Stigma and Solo Polyamory
Solo polyamorists often face misunderstanding and stigma both in society at large and within poly communities. In general monogamous society, popular social mores cast unmarried adults as immature or somehow defective, and marriage/monogamous partnership has become one of the few remaining hallmarks of “true adulthood.”
In that context, people who choose to remain single, or who invest primarily in platonic relationships and de-emphasize sexuality, can face intense social pressure to find “the one,” or at least settle down with someone. Wanting to be single is not evidence of malfunction, but rather interest in other things and comfort with being alone or interacting with others.
Some people in polyamorous communities dismiss solo polys who don’t have any primary partners as not “doing polyamory right.” In this, they echo the dominant cultural assumption that there is something wrong with people who don’t have or want at least one primary-style partner.
These stigmas generally boil down to the common social presumptions associated with “couple privilege.” With such intense social emphasis on coupling and living happily ever after, it is no surprise that couples often see themselves as a legitimate unit worthy of recognition. When this importance comes at the expense of others, it becomes couple privilege.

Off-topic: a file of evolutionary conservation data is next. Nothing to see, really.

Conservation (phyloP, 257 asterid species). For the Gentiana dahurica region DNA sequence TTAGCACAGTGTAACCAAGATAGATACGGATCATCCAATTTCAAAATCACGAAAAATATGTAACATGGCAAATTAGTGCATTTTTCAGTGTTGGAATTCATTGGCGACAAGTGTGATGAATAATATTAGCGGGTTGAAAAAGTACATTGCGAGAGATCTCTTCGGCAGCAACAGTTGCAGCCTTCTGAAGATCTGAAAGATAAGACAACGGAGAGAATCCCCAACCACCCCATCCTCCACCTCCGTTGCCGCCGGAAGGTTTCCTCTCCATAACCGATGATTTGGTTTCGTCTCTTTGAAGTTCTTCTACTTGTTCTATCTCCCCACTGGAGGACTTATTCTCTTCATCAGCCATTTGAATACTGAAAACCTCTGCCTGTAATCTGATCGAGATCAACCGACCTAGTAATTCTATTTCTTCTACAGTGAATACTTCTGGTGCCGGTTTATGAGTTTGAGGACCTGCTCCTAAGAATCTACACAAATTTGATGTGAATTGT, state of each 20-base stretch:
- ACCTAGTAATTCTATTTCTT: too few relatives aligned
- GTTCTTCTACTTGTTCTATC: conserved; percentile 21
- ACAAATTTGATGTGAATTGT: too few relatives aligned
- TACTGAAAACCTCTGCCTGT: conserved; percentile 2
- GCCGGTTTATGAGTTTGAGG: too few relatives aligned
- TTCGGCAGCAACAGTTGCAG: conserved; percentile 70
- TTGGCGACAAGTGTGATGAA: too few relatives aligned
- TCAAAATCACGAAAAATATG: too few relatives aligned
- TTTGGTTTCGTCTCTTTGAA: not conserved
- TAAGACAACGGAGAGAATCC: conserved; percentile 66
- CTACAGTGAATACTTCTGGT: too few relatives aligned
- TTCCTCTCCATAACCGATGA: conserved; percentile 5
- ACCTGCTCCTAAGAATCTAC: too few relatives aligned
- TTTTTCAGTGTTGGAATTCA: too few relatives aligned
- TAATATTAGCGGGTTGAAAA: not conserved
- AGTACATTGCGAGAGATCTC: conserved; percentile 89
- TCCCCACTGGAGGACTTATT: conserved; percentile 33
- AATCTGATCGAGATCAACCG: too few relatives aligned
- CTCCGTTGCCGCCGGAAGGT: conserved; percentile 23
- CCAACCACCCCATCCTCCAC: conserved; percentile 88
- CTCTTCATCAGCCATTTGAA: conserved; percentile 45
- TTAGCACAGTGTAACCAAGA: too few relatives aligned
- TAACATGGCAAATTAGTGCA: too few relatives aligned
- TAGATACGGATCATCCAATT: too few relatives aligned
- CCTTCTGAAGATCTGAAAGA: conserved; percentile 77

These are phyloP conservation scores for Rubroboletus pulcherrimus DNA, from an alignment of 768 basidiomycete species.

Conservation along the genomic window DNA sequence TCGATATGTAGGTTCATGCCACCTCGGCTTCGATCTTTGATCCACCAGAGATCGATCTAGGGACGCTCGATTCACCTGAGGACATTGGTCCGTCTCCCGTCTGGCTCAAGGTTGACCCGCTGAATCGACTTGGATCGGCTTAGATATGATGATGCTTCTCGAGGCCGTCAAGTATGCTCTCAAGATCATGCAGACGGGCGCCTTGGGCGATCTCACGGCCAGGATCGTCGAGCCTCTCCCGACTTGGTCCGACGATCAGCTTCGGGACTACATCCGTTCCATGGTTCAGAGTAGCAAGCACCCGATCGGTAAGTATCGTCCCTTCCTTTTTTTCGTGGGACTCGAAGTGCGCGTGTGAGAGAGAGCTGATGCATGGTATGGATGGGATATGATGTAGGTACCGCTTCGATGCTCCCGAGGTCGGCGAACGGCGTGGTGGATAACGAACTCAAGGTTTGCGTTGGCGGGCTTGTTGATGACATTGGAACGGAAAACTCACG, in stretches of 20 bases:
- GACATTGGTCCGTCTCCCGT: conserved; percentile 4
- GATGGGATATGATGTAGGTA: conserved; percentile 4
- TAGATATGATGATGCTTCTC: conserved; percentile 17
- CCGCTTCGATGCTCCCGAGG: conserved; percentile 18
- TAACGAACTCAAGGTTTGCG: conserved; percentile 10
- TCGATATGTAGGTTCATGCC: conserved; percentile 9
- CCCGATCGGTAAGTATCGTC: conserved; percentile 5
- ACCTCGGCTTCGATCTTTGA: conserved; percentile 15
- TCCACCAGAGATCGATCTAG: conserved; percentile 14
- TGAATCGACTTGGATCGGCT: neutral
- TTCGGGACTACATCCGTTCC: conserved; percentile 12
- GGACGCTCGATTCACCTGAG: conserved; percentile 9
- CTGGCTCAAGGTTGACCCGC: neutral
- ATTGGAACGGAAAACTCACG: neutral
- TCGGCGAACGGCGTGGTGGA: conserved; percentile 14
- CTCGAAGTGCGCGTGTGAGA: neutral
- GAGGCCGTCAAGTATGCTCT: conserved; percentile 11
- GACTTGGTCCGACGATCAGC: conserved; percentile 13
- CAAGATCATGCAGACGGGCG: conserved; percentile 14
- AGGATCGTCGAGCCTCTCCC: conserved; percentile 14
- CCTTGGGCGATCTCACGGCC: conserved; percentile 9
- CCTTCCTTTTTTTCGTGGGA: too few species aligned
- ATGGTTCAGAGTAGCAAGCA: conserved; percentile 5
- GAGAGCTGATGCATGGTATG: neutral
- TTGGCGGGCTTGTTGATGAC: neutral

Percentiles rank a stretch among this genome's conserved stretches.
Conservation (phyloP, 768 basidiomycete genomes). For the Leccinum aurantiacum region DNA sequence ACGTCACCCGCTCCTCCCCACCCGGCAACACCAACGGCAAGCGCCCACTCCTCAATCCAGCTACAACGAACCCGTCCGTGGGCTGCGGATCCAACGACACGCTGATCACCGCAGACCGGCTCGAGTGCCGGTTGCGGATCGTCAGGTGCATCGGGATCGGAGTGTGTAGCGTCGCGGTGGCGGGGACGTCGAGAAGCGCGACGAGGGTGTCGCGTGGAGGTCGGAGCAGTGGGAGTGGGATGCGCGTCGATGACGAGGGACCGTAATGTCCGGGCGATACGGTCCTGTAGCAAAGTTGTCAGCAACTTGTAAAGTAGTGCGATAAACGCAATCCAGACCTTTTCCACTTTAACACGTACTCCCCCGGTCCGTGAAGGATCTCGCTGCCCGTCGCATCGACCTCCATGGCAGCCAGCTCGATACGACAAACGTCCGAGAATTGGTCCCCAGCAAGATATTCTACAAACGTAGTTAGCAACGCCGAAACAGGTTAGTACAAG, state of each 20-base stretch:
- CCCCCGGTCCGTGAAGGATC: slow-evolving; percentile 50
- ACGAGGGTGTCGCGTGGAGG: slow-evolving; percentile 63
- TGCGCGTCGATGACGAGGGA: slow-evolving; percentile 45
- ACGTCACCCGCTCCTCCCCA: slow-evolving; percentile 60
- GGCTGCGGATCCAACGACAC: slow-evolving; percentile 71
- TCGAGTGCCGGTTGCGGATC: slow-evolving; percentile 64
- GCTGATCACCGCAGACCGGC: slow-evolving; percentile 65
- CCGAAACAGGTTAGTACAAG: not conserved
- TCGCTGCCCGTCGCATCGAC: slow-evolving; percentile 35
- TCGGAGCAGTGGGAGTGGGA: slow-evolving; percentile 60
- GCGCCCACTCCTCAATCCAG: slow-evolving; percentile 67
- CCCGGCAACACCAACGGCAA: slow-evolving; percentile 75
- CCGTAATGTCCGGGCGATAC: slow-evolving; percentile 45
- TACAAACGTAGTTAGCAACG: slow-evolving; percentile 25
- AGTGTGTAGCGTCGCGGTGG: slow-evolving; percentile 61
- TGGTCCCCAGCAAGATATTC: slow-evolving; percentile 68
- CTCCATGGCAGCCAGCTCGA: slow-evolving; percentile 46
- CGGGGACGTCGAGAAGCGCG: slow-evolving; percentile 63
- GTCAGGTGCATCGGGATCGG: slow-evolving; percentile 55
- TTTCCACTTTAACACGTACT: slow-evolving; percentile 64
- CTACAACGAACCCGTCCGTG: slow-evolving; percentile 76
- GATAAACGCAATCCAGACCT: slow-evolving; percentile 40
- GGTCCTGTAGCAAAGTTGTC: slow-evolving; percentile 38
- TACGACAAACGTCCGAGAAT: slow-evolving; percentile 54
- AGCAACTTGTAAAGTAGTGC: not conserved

Couple privilege is the (often unconscious) idea that committed, emotionally and sexually intimate relationships are fundamentally more important than other types of intimate relationships. In polyamorous relationships, couple privilege is the foundation of the common presumption that the couple’s relationship, or any primary-style relationship, should be protected at all cost and is the only relationship worthy of “saving” if things go wrong.
Couple privilege can spur some polys to create restrictive rules that primary partners attempt to impose upon non-primary partners in order to “protect” the primary relationship. This frames non-primary partners like solo polys and/or secondary partners as potentially threatening interlopers—something that is generally not conducive to the health of any relationship. In these cases, the couple will often close ranks against what they see as an external threat to their sacrosanct coupledom, and the secondary partner or solo poly can be discounted, emotionally trampled, and silenced in the process.
As with other forms of social privilege, couple privilege in polyamory usually isn’t conscious or malicious, and very few of people in established primary relationships intentionally wield their privilege. The assumption that the couple is the basic unit of society is so deeply embedded in our collective conscience that people are generally unaware of how it shapes their thoughts and directs their actions.
In general, privilege is not about consciously believing that you’re better than other people; it’s about assuming that you are normal—and that other people probably should want the same things you want (in this case, a primary partnership). Solo polys, though, often do not want what primary romantic partnership has to offer. Instead of trying to weasel their way into a primary role or hoping to undermine an established relationship, most solo polys simply want a full and equal voice in the conduct of their own relationships.
Thanks to Aggie Sez for commenting on an earlier draft of this article.